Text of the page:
Pubdate: Tue, 24 Jun 2014
Source: Denver Post (CO)
Copyright: 2014 The Denver Post Corp
Author: David Migoya
Page: 1A


Colorado's 40 casinos - and hundreds of others, including in the 
gaming mecca in Las Vegas - are bound by the same money-reporting 
rules that have made banks reluctant to let legal marijuana 
businesses open bank accounts, federal authorities now say.

That means casinos can keep anyone associated with legal weed 
enterprises-from dispensary to grow operations - away from gaming 
tables anywhere in the country.

And if they do allow them to play, casinos must file the same 
suspicious activity reports banks must file whenever they handle 
money derived from pot profits, according to the Financial Crimes 
Enforcement Network, a division of the U.S. Department of the Treasury.

"FinCEN's guidance applies to all financial institutions covered 
under FinCEN regulations, including casinos," FinCEN's public affairs 
director Stephen Hudak told The Denver Post.

Because the government says casinos are financial institutions, like 
banks, they must have stringent anti money-laundering programs in place.

Filing suspicious activity reports, or SARs, to crack down on money 
laundering by criminal and terrorist organizations is not new for casinos.

What is new is that it now extends to the legal marijuana trade.

While FinCEN in February announced how banks could work with legal 
marijuana businesses, the government only now realized it extends to casinos.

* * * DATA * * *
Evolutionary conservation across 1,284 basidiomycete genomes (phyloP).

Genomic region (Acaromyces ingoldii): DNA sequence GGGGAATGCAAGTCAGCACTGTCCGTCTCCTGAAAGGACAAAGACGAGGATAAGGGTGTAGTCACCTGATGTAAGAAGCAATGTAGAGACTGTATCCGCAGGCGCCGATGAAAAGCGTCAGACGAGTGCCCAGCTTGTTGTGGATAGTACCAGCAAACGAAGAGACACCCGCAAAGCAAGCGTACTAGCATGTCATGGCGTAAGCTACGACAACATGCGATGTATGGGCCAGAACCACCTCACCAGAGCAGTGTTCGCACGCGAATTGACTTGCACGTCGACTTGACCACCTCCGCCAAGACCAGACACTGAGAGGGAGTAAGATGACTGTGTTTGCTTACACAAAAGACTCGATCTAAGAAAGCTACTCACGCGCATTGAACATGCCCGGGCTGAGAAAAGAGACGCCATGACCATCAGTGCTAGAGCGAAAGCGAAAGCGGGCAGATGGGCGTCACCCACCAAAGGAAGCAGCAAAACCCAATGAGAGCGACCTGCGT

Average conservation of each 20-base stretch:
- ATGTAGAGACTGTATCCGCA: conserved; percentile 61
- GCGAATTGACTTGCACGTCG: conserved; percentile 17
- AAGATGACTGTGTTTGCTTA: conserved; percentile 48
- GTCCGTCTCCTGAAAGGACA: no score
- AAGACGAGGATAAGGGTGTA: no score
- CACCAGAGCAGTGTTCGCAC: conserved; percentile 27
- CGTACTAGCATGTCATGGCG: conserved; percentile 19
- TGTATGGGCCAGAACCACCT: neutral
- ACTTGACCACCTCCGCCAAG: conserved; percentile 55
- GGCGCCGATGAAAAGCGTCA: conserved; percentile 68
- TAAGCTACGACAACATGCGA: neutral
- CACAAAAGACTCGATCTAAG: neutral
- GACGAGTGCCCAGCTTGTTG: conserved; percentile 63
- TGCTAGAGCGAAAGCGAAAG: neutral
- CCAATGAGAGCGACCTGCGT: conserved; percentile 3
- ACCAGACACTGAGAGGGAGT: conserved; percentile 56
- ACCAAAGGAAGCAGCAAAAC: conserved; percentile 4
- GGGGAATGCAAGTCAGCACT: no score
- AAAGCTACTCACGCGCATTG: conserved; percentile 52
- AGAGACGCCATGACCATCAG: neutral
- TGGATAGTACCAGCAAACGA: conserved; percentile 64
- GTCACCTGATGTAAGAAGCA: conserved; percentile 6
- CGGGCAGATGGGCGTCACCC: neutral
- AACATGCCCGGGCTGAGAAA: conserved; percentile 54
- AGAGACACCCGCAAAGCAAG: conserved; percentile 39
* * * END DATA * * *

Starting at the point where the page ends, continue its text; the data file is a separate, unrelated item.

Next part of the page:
That's in any casino in the country - whether in Colorado, Atlantic 
City or Las Vegas-on land, on water or on sovereign American-Indian 
soil. So a casino on the Las Vegas strip would, by law, have to pay 
attention to the owner of a marijuana dispensary in Colorado who 
heads there to gamble.

Currently, 22 states have legalized the sale of medical marijuana and 
two- Colorado and Washington - have legalized recreational sales. 
Colorado and 41 other states have some form of legal casino gambling.

The news-revealed June 12 at a Las Vegas conference directed at 
curtailing money laundering - has stopped state regulators and the 
casino industry in its tracks.

"The (Colorado) Division of Gaming was unaware of the FinCEN 
guidance," spokeswoman Cameron Lewis told The Post. "Division 
management will be taking this matter under discussion."

Similarly, the Colorado Gaming Association, the trade group that 
represents the state's casinos, was unaware of the requirement.

"To my knowledge, we have not been contacted by FinCEN regarding any 
issues dealing with ... marijuana suppliers," executive director Lois 
Rice said.

Like banks, casinos must "know their customer" and have some 
knowledge of their source of funds. The casino industry keeps close 
track of gamblers through a variety of methods including high-roller 
clubs, frequent-player programs and other in-house incentives.

"Casinos most comply with the government's guidance on filing 
suspicious-activity reports" said Jim Dowling, an 
anti-money-laundering consultant.

"Their alternative is to not conduct a financial transaction with 
these individuals who were involved directly, or indirectly in the MJ 
business," said Dowling, a former IRS agent who was also an adviser 
on money-laundering issues to the White House.